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Who Benefits from the Public Schools?

What if we look at public schools as profit-making ventures?

by
Charlie Martin

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August 13, 2013 - 1:48 am
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Public schools in the United States, particularly in “blue” cities like New York and Washington,D.C., seem to be an ongoing slow-motion train wreck. Recently the state of the New York City schools came to the top of the recurring-news pile. While Mayor (for life) Michael Bloomberg pursued his various important concerns, CBS News reported that 80 percent of New York City high school graduates required remedial classes in reading, arithmetic, or both, before they were prepared for classroom work in New York’s own community colleges.

The report was originally headlined “80 percent illiterate” because not being prepared for college work is not the same as being actually illiterate. But then it’s appropriate to point out that the New York City schools have a graduation rate of only around 65 percent, and we can also assume that students applying for admission to the community colleges are to some extent self-selected as well. If only 20 percent of that selected population are prepared for a community college curriculum, what about the others?

The automatic recommendation when school systems are performing badly is higher funding and more teachers, and when you first look at the New York schools, it seems plausible. After all, the schools in NYC have been reduced to holding bake sales to buy school supplies, and asking parents to bring toilet paper to the schools.

But then we look at the actual school budgets. According to an article in the Huffington Post, New York City reports spending about $18,600 per student per year. A Cato Institute study examines the accounting, which understates or eliminates some costs, and arrives at $26,900 per student per year.

Five years ago I wrote a piece for PJM called “A One-Room Schools for the 21st Century.” I also wrote an extended piece on the same topic called “Cosmopolitan One-Room Schools: A Modest Proposal,” which was picked up and circulated widely. (Bootlegged, to be honest. Dylan, the Grateful Dead, and me. Who knew?)

The basic idea was to go back to basics, and examine a modern one-room school in Manhattan commercial office space. Without going through the whole discussion again, we can sketch an income statement for such a school. These income statements assume the reported cost per student (for both reports), and assume office rents of $50 a square foot a year, along with rather lavish technology and supply budgets of $3000 and $1000 per student per year, respectively. These income statements exclude the cost of a teacher, for reasons which will become clear shortly.

Revenues  HuffPo  Cato
Gross revenues 446,400 624,000
Expenses
Rent @ $50/ft^2 31,250 31,250
Tech @ $3000/student 72,000 72,000
Supplies @ $1000/student 24,000 24,000
TOTAL EXPENSES 127,250 127,250
NET INCOME 319,150 496,750

Based on these figures, we now have a net income of $319,150,  or $496,750 per 24-student classroom in midtown New York commercial office space, depending on which figures we use for per-student spending.

We exclude the teacher’s salary because my original article made the assumption that these were essentially entrepreneurial schools: net income became the “wages” of the teacher.

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Top Rated Comments   
My wife and I are helping a local couple (grandparents) home school their grandson. We can get all his classes done in about 3 hours of teaching/work time. He is doing far better than when he was in a regulated classroom. So I could actually do two classes a day instead of one even with more students. It's all about organization and knowing how to motivate students.
When I was actually still teaching full time in a low-socioeconomic 45/45/10 (black/Hispanic/white) school district I never had student issues but sure had administration issues because they didn't like my exceedingly high standards of conduct and performance. Funny thing was that the Kids actually worked diligently to meet those standard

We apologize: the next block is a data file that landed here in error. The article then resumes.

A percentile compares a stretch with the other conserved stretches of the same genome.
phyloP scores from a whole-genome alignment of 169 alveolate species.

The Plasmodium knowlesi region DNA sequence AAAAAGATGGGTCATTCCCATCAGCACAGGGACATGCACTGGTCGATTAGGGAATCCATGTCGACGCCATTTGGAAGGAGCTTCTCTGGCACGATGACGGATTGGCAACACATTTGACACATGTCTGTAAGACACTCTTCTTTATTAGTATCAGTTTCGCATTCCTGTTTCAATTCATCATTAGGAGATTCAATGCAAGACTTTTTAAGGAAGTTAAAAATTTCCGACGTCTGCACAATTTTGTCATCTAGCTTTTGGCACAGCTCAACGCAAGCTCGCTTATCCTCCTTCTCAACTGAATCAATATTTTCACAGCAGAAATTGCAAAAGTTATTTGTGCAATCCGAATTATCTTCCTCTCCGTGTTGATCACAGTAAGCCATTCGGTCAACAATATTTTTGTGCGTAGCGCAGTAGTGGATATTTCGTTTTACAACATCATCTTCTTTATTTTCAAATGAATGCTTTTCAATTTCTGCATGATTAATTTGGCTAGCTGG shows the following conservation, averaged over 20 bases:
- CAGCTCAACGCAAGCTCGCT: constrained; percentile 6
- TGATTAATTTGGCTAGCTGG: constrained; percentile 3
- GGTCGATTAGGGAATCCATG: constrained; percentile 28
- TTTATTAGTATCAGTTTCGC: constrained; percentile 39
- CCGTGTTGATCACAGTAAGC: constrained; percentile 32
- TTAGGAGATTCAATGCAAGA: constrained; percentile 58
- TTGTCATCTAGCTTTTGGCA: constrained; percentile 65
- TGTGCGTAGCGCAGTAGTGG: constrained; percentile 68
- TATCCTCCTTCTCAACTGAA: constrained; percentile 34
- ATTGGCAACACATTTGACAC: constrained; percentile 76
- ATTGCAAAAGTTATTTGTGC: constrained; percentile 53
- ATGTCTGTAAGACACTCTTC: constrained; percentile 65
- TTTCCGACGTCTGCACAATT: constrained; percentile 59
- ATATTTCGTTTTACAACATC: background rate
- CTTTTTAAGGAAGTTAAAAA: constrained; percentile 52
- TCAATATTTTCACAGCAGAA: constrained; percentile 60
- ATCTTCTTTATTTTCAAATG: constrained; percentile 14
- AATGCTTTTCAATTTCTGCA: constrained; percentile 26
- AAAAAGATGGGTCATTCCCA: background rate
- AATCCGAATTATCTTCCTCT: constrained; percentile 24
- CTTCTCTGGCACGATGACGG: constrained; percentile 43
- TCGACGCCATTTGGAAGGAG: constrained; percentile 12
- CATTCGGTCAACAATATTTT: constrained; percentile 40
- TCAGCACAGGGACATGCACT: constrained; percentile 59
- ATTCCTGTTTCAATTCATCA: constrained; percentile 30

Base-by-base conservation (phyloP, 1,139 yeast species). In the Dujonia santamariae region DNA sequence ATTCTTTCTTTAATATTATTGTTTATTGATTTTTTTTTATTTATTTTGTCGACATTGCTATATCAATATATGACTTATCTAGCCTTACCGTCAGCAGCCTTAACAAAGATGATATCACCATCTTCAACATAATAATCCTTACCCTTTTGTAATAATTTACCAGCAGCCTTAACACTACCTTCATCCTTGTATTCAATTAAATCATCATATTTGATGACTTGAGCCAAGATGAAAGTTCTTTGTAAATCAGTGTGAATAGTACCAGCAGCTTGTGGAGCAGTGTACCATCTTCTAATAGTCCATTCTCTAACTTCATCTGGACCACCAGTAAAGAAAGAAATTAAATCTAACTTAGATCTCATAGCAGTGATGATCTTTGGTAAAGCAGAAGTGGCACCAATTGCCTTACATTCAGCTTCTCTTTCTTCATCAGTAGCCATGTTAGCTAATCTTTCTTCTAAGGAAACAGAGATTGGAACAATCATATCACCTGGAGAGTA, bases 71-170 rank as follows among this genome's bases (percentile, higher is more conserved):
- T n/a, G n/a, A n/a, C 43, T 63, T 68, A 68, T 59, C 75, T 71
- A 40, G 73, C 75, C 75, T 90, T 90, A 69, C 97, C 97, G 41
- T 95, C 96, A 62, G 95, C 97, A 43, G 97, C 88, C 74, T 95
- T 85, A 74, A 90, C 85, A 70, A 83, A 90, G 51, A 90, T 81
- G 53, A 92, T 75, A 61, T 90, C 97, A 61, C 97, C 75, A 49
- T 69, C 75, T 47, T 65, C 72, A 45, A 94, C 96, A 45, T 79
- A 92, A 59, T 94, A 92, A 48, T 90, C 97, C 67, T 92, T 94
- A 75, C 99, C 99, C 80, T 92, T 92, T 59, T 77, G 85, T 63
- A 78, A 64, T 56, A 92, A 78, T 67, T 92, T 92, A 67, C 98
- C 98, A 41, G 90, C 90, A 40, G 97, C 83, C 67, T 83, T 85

1 year ago
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All Comments   (57)
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Our Little Red Schoolhouse method that reliably produced creative, independent, spunky Americans was supplanted by the Prussian Volkschule model, which was designed by J. G. Fichte to produce good Germans ("workers who will not strike, citizens who will not revolt, soldiers who will not disobey orders"). Fichte designed his school system after Napoleon whipped the Prussians at Jena (1805). He perceived the problem to be that German farmers and craftsmen were too free and independent to make good soldiers. Horace Mann, education secretary for Massachusetts, liked what he saw on his tour of Berlin thirty years later and brought it back to his state, then peddled it to legislatures in other states as a cure for the "immigrant problem." Progressive John Dewey added some features late in the century to make it more assembly-line like, and it has changed little in 200 years because it works as designed to the benefit of our political class.

Among Fichte's innovations were grades, homework, rows and columns of desks, bells to mark class periods and lack of privacy anywhere on campus--all the things we associate with schools to this day. The most important innovation to Fichte was a high-sounding curriculum of idle knowledge unconnected to any real-world processes. These features he felt would turn Germans from impossible-to-herd self-sufficient cats into easily-trained-and-led dogs.

We sent our sons to one of the rare schools in the country still modeled on the Little Red Schoolhouse, and it made all the difference.
1 year ago
1 year ago Link To Comment
Progressives are terrified of the individual. They're terrified of individual responsibility. They can't imagine that the country would be better off if education was an individual and family responsibility, despite all evidence to the contrary.

You give them the quote from Adam Smith "It is not from the benevolence of the butcher, the brewer, or the baker, that we can expect our dinner, but from their regard to their own interest." Even if they can understand that economically, they can't understand it personally: that we can all be -- must be -- trusted to act in our own self-interest or suffer the consequences thereof.

Education is a self-interest. People interested in an education will find ways to get one. People interested making sure people of little means get educations will find ways to make those educations available (without government force).
1 year ago
1 year ago Link To Comment
Several problems